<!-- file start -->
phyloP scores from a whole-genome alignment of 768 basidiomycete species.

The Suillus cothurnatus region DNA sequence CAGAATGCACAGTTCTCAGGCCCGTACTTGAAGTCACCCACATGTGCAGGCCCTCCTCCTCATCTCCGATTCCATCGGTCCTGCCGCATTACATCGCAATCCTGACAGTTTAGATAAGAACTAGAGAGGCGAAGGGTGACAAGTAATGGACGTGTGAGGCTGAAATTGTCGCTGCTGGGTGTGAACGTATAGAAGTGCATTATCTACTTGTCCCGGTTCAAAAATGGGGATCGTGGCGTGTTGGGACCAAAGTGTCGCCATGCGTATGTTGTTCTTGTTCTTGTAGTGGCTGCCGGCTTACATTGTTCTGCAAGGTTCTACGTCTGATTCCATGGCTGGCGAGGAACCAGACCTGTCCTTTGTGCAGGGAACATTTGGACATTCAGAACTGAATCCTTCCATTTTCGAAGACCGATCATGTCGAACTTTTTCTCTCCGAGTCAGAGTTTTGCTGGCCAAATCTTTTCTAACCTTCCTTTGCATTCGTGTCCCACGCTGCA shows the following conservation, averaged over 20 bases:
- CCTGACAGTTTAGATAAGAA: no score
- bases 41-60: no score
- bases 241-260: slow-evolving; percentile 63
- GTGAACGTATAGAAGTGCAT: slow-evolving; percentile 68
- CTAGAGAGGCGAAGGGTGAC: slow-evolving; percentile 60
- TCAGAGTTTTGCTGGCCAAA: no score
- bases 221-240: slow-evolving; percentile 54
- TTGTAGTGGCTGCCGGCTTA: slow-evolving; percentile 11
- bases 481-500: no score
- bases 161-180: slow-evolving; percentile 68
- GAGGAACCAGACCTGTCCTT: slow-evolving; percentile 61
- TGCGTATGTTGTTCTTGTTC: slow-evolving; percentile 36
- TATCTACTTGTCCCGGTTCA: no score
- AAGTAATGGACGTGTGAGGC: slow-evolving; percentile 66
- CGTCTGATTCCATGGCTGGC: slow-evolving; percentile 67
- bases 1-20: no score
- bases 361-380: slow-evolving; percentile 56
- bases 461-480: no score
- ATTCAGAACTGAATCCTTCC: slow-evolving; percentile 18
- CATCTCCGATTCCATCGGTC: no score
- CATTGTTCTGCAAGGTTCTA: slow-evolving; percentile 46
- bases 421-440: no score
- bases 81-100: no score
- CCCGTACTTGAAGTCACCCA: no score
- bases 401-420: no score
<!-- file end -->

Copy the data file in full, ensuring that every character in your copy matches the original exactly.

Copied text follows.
phyloP scores from a whole-genome alignment of 768 basidiomycete species.

The Suillus cothurnatus region DNA sequence CAGAATGCACAGTTCTCAGGCCCGTACTTGAAGTCACCCACATGTGCAGGCCCTCCTCCTCATCTCCGATTCCATCGGTCCTGCCGCATTACATCGCAATCCTGACAGTTTAGATAAGAACTAGAGAGGCGAAGGGTGACAAGTAATGGACGTGTGAGGCTGAAATTGTCGCTGCTGGGTGTGAACGTATAGAAGTGCATTATCTACTTGTCCCGGTTCAAAAATGGGGATCGTGGCGTGTTGGGACCAAAGTGTCGCCATGCGTATGTTGTTCTTGTTCTTGTAGTGGCTGCCGGCTTACATTGTTCTGCAAGGTTCTACGTCTGATTCCATGGCTGGCGAGGAACCAGACCTGTCCTTTGTGCAGGGAACATTTGGACATTCAGAACTGAATCCTTCCATTTTCGAAGACCGATCATGTCGAACTTTTTCTCTCCGAGTCAGAGTTTTGCTGGCCAAATCTTTTCTAACCTTCCTTTGCATTCGTGTCCCACGCTGCA shows the following conservation, averaged over 20 bases:
- CCTGACAGTTTAGATAAGAA: no score
- bases 41-60: no score
- bases 241-260: slow-evolving; percentile 63
- GTGAACGTATAGAAGTGCAT: slow-evolving; percentile 68
- CTAGAGAGGCGAAGGGTGAC: slow-evolving; percentile 60
- TCAGAGTTTTGCTGGCCAAA: no score
- bases 221-240: slow-evolving; percentile 54
- TTGTAGTGGCTGCCGGCTTA: slow-evolving; percentile 11
- bases 481-500: no score
- bases 161-180: slow-evolving; percentile 68
- GAGGAACCAGACCTGTCCTT: slow-evolving; percentile 61
- TGCGTATGTTGTTCTTGTTC: slow-evolving; percentile 36
- TATCTACTTGTCCCGGTTCA: no score
- AAGTAATGGACGTGTGAGGC: slow-evolving; percentile 66
- CGTCTGATTCCATGGCTGGC: slow-evolving; percentile 67
- bases 1-20: no score
- bases 361-380: slow-evolving; percentile 56
- bases 461-480: no score
- ATTCAGAACTGAATCCTTCC: slow-evolving; percentile 18
- CATCTCCGATTCCATCGGTC: no score
- CATTGTTCTGCAAGGTTCTA: slow-evolving; percentile 46
- bases 421-440: no score
- bases 81-100: no score
- CCCGTACTTGAAGTCACCCA: no score
- bases 401-420: no score